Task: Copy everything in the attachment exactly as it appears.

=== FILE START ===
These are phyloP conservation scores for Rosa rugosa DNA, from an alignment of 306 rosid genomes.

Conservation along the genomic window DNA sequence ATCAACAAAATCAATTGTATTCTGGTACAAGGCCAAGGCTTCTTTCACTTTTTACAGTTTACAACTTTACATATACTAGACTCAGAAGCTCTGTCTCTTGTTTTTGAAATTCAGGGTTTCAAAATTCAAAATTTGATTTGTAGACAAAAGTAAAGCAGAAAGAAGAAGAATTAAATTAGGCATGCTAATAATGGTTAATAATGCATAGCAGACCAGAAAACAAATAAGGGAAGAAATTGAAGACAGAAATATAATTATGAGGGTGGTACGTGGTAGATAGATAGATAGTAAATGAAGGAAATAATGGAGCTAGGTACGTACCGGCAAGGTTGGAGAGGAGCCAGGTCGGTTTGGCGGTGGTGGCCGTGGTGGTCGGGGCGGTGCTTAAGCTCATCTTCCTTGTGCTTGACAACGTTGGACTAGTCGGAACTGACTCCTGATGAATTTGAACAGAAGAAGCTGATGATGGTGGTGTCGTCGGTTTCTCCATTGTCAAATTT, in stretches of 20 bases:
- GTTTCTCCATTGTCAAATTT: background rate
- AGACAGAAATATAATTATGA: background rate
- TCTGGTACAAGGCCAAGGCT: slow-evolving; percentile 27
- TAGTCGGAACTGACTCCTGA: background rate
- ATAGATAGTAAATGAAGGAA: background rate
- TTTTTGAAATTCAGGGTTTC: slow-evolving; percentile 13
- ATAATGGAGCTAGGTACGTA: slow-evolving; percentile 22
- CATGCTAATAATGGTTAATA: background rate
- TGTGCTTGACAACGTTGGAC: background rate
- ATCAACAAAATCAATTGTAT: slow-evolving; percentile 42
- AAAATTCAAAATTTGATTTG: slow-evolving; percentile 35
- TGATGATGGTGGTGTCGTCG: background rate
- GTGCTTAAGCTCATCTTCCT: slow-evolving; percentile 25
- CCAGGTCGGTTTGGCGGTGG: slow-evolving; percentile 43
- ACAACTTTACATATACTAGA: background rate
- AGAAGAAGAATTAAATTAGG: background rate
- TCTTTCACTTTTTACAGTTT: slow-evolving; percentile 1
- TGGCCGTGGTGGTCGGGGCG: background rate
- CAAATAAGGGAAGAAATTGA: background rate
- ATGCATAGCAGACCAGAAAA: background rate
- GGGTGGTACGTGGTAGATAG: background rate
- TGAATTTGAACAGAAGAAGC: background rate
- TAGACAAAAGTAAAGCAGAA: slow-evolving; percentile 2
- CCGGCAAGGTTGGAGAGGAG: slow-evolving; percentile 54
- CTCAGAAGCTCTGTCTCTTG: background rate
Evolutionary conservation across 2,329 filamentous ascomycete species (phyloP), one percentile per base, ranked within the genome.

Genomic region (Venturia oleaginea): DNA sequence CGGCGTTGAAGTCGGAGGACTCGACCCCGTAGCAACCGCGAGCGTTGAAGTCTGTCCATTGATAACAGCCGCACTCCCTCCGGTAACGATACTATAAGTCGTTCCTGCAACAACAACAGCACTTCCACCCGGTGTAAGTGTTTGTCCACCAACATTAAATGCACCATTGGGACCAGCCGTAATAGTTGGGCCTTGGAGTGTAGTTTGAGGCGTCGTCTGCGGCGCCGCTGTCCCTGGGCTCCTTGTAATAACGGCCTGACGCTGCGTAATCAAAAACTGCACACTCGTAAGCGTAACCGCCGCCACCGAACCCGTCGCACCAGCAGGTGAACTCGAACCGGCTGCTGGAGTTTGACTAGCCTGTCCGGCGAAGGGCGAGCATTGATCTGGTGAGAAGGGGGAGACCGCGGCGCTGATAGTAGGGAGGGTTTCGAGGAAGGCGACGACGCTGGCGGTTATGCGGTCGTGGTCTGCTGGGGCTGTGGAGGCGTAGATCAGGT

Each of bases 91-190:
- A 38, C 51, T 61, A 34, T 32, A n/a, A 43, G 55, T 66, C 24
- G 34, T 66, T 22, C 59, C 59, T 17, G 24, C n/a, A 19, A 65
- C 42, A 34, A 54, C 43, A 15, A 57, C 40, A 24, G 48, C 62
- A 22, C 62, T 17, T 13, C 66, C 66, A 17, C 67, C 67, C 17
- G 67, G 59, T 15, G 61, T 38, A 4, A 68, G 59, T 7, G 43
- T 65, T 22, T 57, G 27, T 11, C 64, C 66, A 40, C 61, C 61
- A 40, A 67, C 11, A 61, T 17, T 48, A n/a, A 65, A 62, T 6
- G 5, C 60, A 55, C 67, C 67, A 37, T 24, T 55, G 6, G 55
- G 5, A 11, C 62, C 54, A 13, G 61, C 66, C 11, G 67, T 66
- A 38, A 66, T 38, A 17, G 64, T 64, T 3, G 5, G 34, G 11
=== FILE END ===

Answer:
These are phyloP conservation scores for Rosa rugosa DNA, from an alignment of 306 rosid genomes.

Conservation along the genomic window DNA sequence ATCAACAAAATCAATTGTATTCTGGTACAAGGCCAAGGCTTCTTTCACTTTTTACAGTTTACAACTTTACATATACTAGACTCAGAAGCTCTGTCTCTTGTTTTTGAAATTCAGGGTTTCAAAATTCAAAATTTGATTTGTAGACAAAAGTAAAGCAGAAAGAAGAAGAATTAAATTAGGCATGCTAATAATGGTTAATAATGCATAGCAGACCAGAAAACAAATAAGGGAAGAAATTGAAGACAGAAATATAATTATGAGGGTGGTACGTGGTAGATAGATAGATAGTAAATGAAGGAAATAATGGAGCTAGGTACGTACCGGCAAGGTTGGAGAGGAGCCAGGTCGGTTTGGCGGTGGTGGCCGTGGTGGTCGGGGCGGTGCTTAAGCTCATCTTCCTTGTGCTTGACAACGTTGGACTAGTCGGAACTGACTCCTGATGAATTTGAACAGAAGAAGCTGATGATGGTGGTGTCGTCGGTTTCTCCATTGTCAAATTT, in stretches of 20 bases:
- GTTTCTCCATTGTCAAATTT: background rate
- AGACAGAAATATAATTATGA: background rate
- TCTGGTACAAGGCCAAGGCT: slow-evolving; percentile 27
- TAGTCGGAACTGACTCCTGA: background rate
- ATAGATAGTAAATGAAGGAA: background rate
- TTTTTGAAATTCAGGGTTTC: slow-evolving; percentile 13
- ATAATGGAGCTAGGTACGTA: slow-evolving; percentile 22
- CATGCTAATAATGGTTAATA: background rate
- TGTGCTTGACAACGTTGGAC: background rate
- ATCAACAAAATCAATTGTAT: slow-evolving; percentile 42
- AAAATTCAAAATTTGATTTG: slow-evolving; percentile 35
- TGATGATGGTGGTGTCGTCG: background rate
- GTGCTTAAGCTCATCTTCCT: slow-evolving; percentile 25
- CCAGGTCGGTTTGGCGGTGG: slow-evolving; percentile 43
- ACAACTTTACATATACTAGA: background rate
- AGAAGAAGAATTAAATTAGG: background rate
- TCTTTCACTTTTTACAGTTT: slow-evolving; percentile 1
- TGGCCGTGGTGGTCGGGGCG: background rate
- CAAATAAGGGAAGAAATTGA: background rate
- ATGCATAGCAGACCAGAAAA: background rate
- GGGTGGTACGTGGTAGATAG: background rate
- TGAATTTGAACAGAAGAAGC: background rate
- TAGACAAAAGTAAAGCAGAA: slow-evolving; percentile 2
- CCGGCAAGGTTGGAGAGGAG: slow-evolving; percentile 54
- CTCAGAAGCTCTGTCTCTTG: background rate
Evolutionary conservation across 2,329 filamentous ascomycete species (phyloP), one percentile per base, ranked within the genome.

Genomic region (Venturia oleaginea): DNA sequence CGGCGTTGAAGTCGGAGGACTCGACCCCGTAGCAACCGCGAGCGTTGAAGTCTGTCCATTGATAACAGCCGCACTCCCTCCGGTAACGATACTATAAGTCGTTCCTGCAACAACAACAGCACTTCCACCCGGTGTAAGTGTTTGTCCACCAACATTAAATGCACCATTGGGACCAGCCGTAATAGTTGGGCCTTGGAGTGTAGTTTGAGGCGTCGTCTGCGGCGCCGCTGTCCCTGGGCTCCTTGTAATAACGGCCTGACGCTGCGTAATCAAAAACTGCACACTCGTAAGCGTAACCGCCGCCACCGAACCCGTCGCACCAGCAGGTGAACTCGAACCGGCTGCTGGAGTTTGACTAGCCTGTCCGGCGAAGGGCGAGCATTGATCTGGTGAGAAGGGGGAGACCGCGGCGCTGATAGTAGGGAGGGTTTCGAGGAAGGCGACGACGCTGGCGGTTATGCGGTCGTGGTCTGCTGGGGCTGTGGAGGCGTAGATCAGGT

Each of bases 91-190:
- A 38, C 51, T 61, A 34, T 32, A n/a, A 43, G 55, T 66, C 24
- G 34, T 66, T 22, C 59, C 59, T 17, G 24, C n/a, A 19, A 65
- C 42, A 34, A 54, C 43, A 15, A 57, C 40, A 24, G 48, C 62
- A 22, C 62, T 17, T 13, C 66, C 66, A 17, C 67, C 67, C 17
- G 67, G 59, T 15, G 61, T 38, A 4, A 68, G 59, T 7, G 43
- T 65, T 22, T 57, G 27, T 11, C 64, C 66, A 40, C 61, C 61
- A 40, A 67, C 11, A 61, T 17, T 48, A n/a, A 65, A 62, T 6
- G 5, C 60, A 55, C 67, C 67, A 37, T 24, T 55, G 6, G 55
- G 5, A 11, C 62, C 54, A 13, G 61, C 66, C 11, G 67, T 66
- A 38, A 66, T 38, A 17, G 64, T 64, T 3, G 5, G 34, G 11